The concept of a dependable income for a citizen body isn’t a new one. The Roman emperors were famous for giving away bread to their hungry citizens thousands of years ago. Modern programs like unemployment insurance and food stamps continue to flirt with the idea as well.
Going “all-in” on a basic income for all and sundry, though, remains a step that the U.S. government has not yet taken. Democratic presidential hopeful Andrew Yang made waves in the lead-up to the 2020 election with his “Freedom Dividend” that championed the concept of a “Universal Basic Income” or UBI, but it was more or less dismissed when Yang dropped out of the race.
However, with the coronavirus wracking the nation, millions shifting to stay-at-home work and school, and massive stimulus packages being passed, it has forced many politicians on either side of the aisle to reconsider their positions on UBI and how it may shape the future of the nation.
What is Universal Basic Income?
Before getting into the pros and cons of UBI, it’s important to define just what universal basic income is. At its root, universal basic income is a set amount of financial aid that is provided by a government for the citizens that live within a specific geographic area. Typically it:
- Is given to all members of a society within a geographic boundary.
- Covers basic living requirements.
- Is a predictable and guaranteed source of income.
While the specific amount of money and the way that it is provided varies, these basic tenets are the heart and soul of the UBI argument.
The Benefits of Universal Basic Income
There are many benefits to having a universal basic income in place. For instance, with so many expenses shooting up at incredible speeds in recent years, having a dependable source of income can allow individuals across the country to:
- Pay their mortgages and keep a roof over their heads.
- Purchase basic staple foods to keep them and their children well-fed.
- Buy affordable clothing.
- Afford childcare so that they can work and bring in additional income.
In addition, universal basic income has the potential to boost the economy, as the steady infusion of cash will enable Americans to increase their spending. It will take money that is being made by the ultra-rich and put it in the hands of those who will invest it into very real, day-to-day activities that boost the economy.
Another natural side-effect of UBI is the simple fact that it will increase the quality of life for countless individuals that currently spend nearly every waking moment scrambling to pay their bills. According to Zack Friedman from Forbes, a staggering 78% of workers live paycheck to paycheck, meaning their primary financial goal is earning enough money for things like avoiding defaulting their mortgage, paying their rent, and keeping food on the table.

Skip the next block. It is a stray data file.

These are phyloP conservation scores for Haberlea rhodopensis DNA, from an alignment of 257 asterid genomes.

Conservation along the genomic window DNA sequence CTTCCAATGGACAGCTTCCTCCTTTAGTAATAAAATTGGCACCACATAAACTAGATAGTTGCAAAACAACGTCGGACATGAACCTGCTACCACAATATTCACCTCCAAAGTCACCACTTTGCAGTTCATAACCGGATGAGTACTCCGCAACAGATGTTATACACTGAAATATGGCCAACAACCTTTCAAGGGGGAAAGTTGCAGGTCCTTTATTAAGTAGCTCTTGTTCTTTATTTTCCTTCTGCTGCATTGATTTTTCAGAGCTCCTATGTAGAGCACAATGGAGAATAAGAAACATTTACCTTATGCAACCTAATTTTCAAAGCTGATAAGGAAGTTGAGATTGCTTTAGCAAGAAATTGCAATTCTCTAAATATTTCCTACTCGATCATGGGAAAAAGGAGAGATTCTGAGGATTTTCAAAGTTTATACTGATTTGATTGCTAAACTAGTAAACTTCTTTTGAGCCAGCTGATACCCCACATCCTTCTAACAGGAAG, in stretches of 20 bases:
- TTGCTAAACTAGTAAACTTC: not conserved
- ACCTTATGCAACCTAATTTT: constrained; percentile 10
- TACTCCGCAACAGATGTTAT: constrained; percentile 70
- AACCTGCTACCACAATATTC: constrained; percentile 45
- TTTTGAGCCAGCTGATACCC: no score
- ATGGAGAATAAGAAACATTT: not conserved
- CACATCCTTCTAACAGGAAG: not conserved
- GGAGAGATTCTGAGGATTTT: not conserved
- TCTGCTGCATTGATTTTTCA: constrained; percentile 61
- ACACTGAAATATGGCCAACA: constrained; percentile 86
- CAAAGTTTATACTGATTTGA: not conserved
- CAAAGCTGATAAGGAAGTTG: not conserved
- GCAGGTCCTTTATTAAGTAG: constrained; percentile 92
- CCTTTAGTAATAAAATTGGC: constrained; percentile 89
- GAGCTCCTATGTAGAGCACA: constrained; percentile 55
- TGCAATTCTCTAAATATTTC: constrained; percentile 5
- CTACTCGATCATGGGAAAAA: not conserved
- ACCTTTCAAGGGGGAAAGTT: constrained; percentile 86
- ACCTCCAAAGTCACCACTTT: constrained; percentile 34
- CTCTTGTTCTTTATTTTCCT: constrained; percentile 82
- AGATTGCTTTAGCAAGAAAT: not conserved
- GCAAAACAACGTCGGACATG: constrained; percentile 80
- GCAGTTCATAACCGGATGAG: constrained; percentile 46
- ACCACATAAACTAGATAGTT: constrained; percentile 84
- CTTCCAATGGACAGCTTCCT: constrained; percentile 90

Universal basic income would relieve this overwhelming pressure to work in the name of survival. Rather than taking any job that they can find, citizens will be able to invest themselves in fields and industries that they actually care about.
Instead, with the lowest rung of Maslow’s Hierarchy of Needs covered through UBI, they can shift their focus to that old Robert Frost line, “My goal in life is to unite my avocation with my vocation, as my two eyes make one in sight.” In other words, UBI would enable individuals to monetize their passions, even if those passions wouldn’t have generated enough money to cover basic living expenses before.
Why UBI is Resisted
Of course, the question that remains is why UBI hasn’t become a reality yet. The obvious reason for the resistance is the simple fact that it could cost the nation an arm and a leg.
For instance, Yang’s UBI number of $1,000 per individual per month has been criticized for not adding up. While there are certainly ways for a government to come up with cash, it’s definitely important that UBI is done in a way that doesn’t bankrupt the country.
The other significant criticism is that a basic income model will incentivize laziness. In other words, instead of encouraging individuals to invest themselves in areas that they care about, it will enable them to do nothing.
In addition, generational differences will likely impact how each person reacts to having a basic income. For instance, Baby Boomers are focused on stable retirement while Millennials want to work for something they believe in. This can lead to dramatically varied reactions to UBI.
The Need for UBI Now
While these concerns are certainly important to address, it doesn’t change the fact that the needs and benefits of universal basic income outweigh the criticisms at this point.
The overreaction to the coronavirus crisis is leaving many individuals in desperate straights and could leave both the U.S. and global economy so devastated that the need for a universal basic income could become a necessity in the near future — which is precisely why it is a pressing question that must be answered in the here and now.